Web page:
He eats just a few things. He loves pasta - spaghetti and elbow macaroni and shells and penne are among his favorites. He likes a good steak. He like Ramen noodles, un cooked, with the sauce, dry, poured on top. He likes bread -- but only with the edges cut off. He likes hot dogs (sometimes). He likes peanut butter meltaways from the South Bend Chocolate Company. There are a few other favorites but not many.

Each of us is a unique creation. And I see (in my own life and others) that it is often to forget that. But Jordan is a wonderful reminder to me each and every day to trust and believe in who God made each of us to be. What a gift that is. Thank you Jordan!

Wednesday, October 18, 2006

Old Friends, New Dreams

What's homecoming when you are already at home? That's my question as I reflect on Sunday. Sunday was the first Broadway Homecoming. It was a remarkable day. Actually it was a remarkable weekend. My life is different than it would have been without the day -- and yet I was always (and already) at home. How does that make sense?

It makes sense in the same way that the Gospel makes sense. Each day, each moment is full of possibility. The question is will we see it and live it? This homecoming photograph is of a group of us who were here all together back in 1990, and half of us are still together. Suhyoung Baik, Rachel Metheny and I were here back in the day with Phil Amerson, and Mary Ann Moman and Vanessa Allen-Brown. Rev. Baik has been the only one who has stayed across all these years. But Rachel and I have both left and returned. So what does it mean to have homecoming when you are already at home (we were far from the only ones with that question).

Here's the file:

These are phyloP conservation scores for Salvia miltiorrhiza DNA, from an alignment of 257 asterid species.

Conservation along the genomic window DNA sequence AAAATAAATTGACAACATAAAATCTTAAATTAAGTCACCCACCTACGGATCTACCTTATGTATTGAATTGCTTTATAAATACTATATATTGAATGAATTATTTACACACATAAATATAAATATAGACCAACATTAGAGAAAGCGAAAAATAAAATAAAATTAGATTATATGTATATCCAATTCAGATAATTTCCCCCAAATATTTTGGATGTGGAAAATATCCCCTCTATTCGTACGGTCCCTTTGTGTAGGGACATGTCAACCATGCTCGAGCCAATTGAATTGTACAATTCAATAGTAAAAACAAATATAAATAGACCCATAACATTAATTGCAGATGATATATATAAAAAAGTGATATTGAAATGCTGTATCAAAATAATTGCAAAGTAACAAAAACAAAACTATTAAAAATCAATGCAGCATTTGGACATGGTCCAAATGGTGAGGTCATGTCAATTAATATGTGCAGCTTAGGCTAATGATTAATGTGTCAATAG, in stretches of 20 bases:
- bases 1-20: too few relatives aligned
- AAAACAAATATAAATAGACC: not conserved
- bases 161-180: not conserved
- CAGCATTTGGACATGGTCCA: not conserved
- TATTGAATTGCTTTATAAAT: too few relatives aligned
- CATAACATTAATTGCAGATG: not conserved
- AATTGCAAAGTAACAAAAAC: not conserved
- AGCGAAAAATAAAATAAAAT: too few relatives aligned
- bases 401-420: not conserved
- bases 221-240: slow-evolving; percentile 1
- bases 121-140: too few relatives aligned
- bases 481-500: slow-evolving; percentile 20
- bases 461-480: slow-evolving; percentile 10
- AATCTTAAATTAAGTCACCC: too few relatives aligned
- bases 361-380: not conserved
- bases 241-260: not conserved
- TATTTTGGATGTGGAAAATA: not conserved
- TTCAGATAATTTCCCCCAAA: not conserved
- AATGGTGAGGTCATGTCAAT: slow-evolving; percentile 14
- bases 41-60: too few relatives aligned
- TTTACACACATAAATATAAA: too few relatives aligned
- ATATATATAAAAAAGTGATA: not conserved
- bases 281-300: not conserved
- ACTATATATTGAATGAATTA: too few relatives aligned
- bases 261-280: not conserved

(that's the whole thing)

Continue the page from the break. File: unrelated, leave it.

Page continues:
It is like this -- Phil and Mary Ann and Vanessa and I have always been together. We have been physically apart. But with each other we are always at home. That's what I mean by comparing this to the Gospel. Jesus says time and time again -- that it is not the way things look to the world that is reality -- it is the way that they are, in the realm of God which is right here and right now.

It is the same way I think of things when people think about who we are and what we do at Broadway without paying attention to the depth. People from outside of us (including many of our funders) think that we do our summer program to "help" our low-income neighbors. They are so wrong. We do the summer program so we won't miss out on the energy, the joy, and the gifts of the children and families who make up our summer program. People think we do our tutoring program so that we can "help" these low-income kids do better in school. Nope. Wrong again. We do it so that we can invest in the lives of young people who will grow up to be scientists like Madame Curie, who will be astronauts like Mae Jemison, who will be lawyers and judges like Thurgood Marshall. Why would you want to miss out on something like that?